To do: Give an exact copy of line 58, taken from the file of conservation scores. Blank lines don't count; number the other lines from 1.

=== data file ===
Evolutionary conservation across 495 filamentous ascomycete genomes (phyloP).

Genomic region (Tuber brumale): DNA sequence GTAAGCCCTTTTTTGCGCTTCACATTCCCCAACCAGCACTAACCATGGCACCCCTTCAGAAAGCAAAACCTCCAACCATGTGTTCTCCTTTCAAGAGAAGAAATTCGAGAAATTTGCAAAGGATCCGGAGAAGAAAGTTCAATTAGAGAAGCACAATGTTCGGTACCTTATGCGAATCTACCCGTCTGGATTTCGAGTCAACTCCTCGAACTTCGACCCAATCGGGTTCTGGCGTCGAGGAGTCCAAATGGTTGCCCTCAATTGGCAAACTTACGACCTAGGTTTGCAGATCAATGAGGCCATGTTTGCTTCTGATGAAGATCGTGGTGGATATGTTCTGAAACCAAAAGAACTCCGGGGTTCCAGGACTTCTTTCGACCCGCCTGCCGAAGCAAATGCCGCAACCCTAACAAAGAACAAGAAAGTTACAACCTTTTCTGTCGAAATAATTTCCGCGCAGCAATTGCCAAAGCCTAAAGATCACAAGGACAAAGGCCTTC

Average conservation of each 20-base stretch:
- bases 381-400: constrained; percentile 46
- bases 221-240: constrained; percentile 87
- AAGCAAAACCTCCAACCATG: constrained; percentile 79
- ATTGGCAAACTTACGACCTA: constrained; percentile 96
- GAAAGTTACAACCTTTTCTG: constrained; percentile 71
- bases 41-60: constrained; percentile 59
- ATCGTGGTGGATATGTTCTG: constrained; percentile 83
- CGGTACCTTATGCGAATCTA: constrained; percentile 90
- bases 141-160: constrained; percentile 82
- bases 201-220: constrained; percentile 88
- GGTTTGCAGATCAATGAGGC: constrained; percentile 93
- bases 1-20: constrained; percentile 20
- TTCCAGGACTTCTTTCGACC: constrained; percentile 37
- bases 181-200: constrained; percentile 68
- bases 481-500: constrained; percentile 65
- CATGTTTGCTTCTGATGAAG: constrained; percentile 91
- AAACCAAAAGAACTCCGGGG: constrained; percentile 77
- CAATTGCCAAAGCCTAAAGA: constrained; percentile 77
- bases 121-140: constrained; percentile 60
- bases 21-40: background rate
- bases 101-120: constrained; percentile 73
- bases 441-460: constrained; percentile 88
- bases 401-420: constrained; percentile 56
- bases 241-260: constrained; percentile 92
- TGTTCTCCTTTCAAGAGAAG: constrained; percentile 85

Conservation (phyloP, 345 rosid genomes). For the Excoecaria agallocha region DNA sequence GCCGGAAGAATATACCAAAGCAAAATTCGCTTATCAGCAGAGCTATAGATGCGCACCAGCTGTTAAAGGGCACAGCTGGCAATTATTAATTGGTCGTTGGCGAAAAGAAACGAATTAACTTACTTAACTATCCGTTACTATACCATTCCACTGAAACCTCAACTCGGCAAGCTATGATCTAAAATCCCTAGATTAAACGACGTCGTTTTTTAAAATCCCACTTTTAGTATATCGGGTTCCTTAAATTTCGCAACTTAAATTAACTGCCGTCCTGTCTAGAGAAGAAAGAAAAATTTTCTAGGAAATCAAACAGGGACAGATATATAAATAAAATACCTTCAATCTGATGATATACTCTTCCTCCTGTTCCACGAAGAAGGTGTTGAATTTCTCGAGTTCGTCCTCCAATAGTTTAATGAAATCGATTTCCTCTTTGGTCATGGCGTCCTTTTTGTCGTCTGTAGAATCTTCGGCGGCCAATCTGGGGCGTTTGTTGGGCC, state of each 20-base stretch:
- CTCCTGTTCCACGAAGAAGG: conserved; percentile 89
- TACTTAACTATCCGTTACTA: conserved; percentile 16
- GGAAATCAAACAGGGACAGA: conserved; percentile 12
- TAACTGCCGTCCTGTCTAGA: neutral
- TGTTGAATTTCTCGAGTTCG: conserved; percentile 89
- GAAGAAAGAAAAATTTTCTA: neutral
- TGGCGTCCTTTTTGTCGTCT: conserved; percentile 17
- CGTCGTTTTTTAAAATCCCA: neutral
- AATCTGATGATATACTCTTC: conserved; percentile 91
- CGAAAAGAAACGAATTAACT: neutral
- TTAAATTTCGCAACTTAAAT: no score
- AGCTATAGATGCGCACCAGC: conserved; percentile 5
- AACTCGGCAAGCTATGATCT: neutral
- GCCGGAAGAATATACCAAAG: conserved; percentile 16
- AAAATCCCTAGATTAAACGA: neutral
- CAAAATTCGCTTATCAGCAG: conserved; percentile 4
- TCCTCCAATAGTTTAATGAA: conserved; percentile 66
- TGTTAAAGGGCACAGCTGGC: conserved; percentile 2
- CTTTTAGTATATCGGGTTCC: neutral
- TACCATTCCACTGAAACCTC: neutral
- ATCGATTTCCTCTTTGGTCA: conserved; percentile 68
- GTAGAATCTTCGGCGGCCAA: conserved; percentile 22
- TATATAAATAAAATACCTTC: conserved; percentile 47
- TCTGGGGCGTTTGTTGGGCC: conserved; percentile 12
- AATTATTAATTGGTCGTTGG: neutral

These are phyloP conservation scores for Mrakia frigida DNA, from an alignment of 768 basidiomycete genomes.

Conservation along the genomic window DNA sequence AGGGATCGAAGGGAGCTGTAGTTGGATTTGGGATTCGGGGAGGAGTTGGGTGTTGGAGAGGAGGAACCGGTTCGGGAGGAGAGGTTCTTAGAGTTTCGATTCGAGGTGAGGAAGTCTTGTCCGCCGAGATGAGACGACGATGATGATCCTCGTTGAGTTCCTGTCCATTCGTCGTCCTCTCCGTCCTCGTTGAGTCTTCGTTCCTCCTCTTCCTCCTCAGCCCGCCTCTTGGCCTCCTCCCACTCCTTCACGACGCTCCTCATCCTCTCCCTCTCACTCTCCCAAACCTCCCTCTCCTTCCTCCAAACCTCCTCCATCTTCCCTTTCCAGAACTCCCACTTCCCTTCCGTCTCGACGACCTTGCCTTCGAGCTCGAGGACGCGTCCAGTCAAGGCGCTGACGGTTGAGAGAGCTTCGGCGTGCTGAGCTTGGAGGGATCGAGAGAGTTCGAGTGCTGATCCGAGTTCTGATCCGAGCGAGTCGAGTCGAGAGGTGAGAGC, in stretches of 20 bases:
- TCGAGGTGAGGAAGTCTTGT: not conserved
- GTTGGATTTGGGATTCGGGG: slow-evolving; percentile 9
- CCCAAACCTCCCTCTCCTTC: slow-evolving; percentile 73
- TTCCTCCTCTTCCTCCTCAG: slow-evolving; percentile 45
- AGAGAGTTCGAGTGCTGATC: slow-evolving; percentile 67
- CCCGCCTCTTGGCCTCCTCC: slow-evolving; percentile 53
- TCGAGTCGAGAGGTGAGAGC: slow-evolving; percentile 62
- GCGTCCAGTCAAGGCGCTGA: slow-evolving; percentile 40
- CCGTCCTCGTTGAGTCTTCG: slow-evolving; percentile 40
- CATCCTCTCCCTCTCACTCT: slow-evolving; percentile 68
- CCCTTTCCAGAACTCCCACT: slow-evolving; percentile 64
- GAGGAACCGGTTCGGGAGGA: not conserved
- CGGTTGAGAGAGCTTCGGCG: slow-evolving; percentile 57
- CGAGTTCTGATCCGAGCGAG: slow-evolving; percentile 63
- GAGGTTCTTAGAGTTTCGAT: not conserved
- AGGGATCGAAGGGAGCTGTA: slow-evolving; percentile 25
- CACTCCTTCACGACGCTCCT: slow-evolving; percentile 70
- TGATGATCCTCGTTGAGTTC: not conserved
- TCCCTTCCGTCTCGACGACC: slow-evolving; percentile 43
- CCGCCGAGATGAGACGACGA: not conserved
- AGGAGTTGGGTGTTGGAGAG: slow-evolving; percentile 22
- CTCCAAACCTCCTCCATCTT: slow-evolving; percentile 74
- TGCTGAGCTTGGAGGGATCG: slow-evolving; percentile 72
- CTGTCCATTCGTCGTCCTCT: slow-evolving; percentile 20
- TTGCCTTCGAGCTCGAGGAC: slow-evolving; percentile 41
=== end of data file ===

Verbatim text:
- GTTGGATTTGGGATTCGGGG: slow-evolving; percentile 9